Georgia’s Ancient Bison Bones: Unveiling a 50,000-Year-Old Climate Time Capsule, Providing Insights into Earth’s Distant Past

Imagine standing at the edge of Tybee Island looking out into the expanse of the ocean, but instead of seemingly endless water there is another 60 miles of grasslands sprawling out ahead.

Paleontologists from Georgia College and State University are uncovering what Georgia’s coastal environment looked like 58,000 years ago by studying the remains of ancient bison that once lived on these grasslands.

Down in the Brunswick area, GSCU paleontology professor Al Mead and his team are unearthing all sorts of fossils, from little rodents to bison. The ancient bison are about 25% bigger than their modern descendants and they also have giant horns, extending up to 7 feet long.

“The larger picture for me is, what was the environment like in the past?” Mead said. “We can have an idea of changes that Georgia has gone through, changes that the Earth has gone through, and it gives us a little power of prediction as we see climate change right now.”

Knowing what happened so long ago doesn’t enable researchers to accurately predict exactly what the future holds. But Mead said this information sets a framework for the possibilities.

Bones tell researchers a substantial amount of information about the natural past. The types of animals found by researchers explain the variety of plants, water resources and what temperatures were present at the time. Mead said the presence of bison, plains animals, tell that Georgia coast once was a grassland.

“We’re looking at a period of time where temperatures were probably a little bit cooler, much drier across that area,” Mead said. “It’d be completely foreign to anybody today to see that.”

The Georgia coast of 58,000 years ago would be more similar to modern east Texas, where the piney woods give way to the Great Plains. The time period coincides with a major ice age, when water was locked up in the North, causing sea-levels to recede worldwide, exposing extra miles of flat plains on the coast.

Other animals beside the bison also reveal ancient pasts.

Mead said they are looking at alligator teeth, which through analysis tell how salty or fresh the water the animal lived in was.

Mead’s graduate student, Todd Bennett, is studying much smaller mammal bones and the digestion processes of their predators to learn why small mammals were accumulating in specific areas.

This paleontological dig site was found two decades ago by twin brothers Joshua and Kelly Clark, when they found a large bone sticking out of the mud. Mead later identified it as a prehistoric bison’s jawbone.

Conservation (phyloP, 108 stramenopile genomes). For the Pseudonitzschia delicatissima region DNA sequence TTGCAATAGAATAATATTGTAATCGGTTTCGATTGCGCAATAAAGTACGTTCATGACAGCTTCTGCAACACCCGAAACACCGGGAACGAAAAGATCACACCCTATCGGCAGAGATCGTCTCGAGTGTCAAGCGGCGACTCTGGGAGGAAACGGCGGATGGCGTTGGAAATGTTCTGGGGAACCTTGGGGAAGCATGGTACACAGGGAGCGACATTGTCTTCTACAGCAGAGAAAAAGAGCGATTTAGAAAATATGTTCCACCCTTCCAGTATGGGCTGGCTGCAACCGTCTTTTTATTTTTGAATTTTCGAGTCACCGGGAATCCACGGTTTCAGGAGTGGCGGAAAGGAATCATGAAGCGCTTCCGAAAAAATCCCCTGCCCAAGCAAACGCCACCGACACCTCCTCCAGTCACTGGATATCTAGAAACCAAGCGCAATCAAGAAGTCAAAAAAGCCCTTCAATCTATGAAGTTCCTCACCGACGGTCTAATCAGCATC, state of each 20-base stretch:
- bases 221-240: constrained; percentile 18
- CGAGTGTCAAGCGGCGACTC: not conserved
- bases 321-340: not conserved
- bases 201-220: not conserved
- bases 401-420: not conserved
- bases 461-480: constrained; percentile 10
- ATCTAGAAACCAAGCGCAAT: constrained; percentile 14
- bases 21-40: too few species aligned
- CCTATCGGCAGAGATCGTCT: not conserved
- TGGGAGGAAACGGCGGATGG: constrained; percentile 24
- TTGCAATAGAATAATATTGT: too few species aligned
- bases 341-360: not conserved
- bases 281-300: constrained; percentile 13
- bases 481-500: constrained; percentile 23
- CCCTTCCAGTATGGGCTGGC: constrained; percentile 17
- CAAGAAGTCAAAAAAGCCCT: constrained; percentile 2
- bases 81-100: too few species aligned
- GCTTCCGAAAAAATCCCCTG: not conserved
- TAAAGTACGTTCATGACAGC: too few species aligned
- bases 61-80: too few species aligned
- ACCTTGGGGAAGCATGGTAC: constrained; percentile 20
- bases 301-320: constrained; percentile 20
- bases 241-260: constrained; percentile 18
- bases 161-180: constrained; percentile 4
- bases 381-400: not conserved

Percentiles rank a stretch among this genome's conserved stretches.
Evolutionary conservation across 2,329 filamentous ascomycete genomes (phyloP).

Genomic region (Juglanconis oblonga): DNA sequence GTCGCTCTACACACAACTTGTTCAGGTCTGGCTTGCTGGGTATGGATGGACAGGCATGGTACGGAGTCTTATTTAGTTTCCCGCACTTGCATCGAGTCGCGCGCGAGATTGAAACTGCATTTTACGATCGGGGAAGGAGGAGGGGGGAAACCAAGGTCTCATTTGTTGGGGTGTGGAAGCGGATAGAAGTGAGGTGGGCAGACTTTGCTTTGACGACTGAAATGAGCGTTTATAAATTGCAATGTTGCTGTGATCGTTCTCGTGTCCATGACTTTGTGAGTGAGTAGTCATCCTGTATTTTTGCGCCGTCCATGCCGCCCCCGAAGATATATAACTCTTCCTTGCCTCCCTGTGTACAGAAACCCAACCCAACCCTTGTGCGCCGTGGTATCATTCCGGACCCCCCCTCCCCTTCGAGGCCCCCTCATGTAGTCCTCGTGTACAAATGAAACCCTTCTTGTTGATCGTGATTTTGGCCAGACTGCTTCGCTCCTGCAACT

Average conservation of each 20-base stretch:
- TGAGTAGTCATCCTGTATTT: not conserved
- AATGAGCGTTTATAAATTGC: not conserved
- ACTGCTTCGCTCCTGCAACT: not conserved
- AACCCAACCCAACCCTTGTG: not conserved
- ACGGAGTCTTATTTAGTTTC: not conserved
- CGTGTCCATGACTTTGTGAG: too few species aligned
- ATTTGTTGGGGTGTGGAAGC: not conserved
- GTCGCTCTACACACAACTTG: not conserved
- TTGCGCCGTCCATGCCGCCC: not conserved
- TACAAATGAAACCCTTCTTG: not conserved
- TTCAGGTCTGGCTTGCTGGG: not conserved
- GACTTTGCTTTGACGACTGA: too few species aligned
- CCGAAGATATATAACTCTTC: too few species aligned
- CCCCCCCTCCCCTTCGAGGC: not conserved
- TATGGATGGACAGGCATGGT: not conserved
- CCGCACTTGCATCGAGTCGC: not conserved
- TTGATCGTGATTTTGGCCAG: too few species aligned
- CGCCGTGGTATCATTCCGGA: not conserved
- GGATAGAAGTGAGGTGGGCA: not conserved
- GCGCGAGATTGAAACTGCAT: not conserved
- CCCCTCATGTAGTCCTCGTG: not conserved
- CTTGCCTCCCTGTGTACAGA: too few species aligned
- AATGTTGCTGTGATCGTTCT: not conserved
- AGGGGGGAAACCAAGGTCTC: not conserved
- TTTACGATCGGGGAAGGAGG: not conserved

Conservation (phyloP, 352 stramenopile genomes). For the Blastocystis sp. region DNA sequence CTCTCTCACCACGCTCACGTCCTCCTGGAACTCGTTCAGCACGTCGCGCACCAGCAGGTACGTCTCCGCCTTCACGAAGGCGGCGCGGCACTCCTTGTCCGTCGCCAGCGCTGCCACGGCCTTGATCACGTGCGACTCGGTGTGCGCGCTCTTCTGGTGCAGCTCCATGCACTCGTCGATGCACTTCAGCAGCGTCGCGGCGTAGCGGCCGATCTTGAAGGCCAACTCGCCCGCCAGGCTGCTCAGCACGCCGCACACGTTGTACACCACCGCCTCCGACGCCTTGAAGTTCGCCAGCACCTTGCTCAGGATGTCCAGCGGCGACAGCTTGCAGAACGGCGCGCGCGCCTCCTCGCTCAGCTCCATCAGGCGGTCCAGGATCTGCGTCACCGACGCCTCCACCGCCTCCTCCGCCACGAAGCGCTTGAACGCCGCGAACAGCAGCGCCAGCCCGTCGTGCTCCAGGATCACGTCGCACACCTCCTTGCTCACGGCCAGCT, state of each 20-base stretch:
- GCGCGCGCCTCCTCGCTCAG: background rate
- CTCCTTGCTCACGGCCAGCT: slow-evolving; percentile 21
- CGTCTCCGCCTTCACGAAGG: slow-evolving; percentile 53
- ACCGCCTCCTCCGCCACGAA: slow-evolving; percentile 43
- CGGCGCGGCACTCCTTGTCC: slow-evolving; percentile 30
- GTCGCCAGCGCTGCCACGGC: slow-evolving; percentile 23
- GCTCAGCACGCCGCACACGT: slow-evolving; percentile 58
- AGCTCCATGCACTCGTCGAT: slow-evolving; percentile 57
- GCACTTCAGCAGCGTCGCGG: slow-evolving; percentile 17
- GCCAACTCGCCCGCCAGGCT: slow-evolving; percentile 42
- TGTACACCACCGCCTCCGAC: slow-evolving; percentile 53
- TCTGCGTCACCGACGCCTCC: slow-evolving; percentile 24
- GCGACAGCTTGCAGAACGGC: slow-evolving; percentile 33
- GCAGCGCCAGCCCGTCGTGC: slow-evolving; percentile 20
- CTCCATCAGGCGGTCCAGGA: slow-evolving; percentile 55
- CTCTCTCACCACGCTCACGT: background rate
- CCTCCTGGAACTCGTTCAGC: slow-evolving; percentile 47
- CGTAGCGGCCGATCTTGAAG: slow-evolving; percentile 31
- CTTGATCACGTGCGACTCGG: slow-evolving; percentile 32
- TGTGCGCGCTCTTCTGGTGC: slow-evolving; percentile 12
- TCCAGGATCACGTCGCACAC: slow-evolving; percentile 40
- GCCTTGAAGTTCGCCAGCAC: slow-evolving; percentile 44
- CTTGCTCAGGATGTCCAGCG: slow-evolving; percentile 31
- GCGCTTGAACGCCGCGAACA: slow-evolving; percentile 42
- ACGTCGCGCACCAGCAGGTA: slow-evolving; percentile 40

In the years since then, Mead and his students, and a growing number of researchers from several universities, have used the site to learn about the past, kicking off a continued legacy of environmental research through paleontology.

One of Mead’s former students, David Patterson, became a professor at the University of North Georgia and works alongside Mead publishing research about the discoveries in Brunswick. In a turn of luck, Bennett came to Mead after his undergraduate studies with Patterson.

“Plenty of excavation still needs to be done,” Mead said. “We’re just scratching the surface of potentially which organisms were there and so the more that we can collect, the better our pictures is.”

Related Posts

Tiny Fighter: The Inspiring Journey of an 8-Week-Old Puppy Battling Hydrocephalus

A Plea for Help: Stray Dog’s Clever Act Reveals a Story of Trust and Hope

Brave Baby Elephant Euthanized Due to Feeding Disability: A Heartfelt Journey Cut Short

Heartbreak at St. Louis Zoo: Farewell to Avi, the Beloved Baby Asian Elephant In a somber turn of events, the St. Louis Zoo bid farewell to Avi,…

Believe Your Eyes: Witnessing the Reality of a Pink Elephant

  In the bustling city of Naypyidaw, Burma, an extraordinary sight captivated onlookers—a pair of pink elephants frolicking under the care of their devoted caretaker. Bathed in…

Maternal Heroism: Elephant Mother Leads Herd to Rescue Baby Fallen Into South African River

  In the vast expanse of the wilderness, where every moment teeters on the edge of survival, the bonds of family among elephants shine brightest. Recently, in…

Rescuing Tsavo’s Drought-Affected Elephant Orphans: Racing Against the Clock

In the harsh wilderness of Tsavo, where droughts can spell doom for young elephants, every rescue mission becomes a race against time. Dehydration and malnutrition lurk as…

Leave a Reply

Your email address will not be published. Required fields are marked *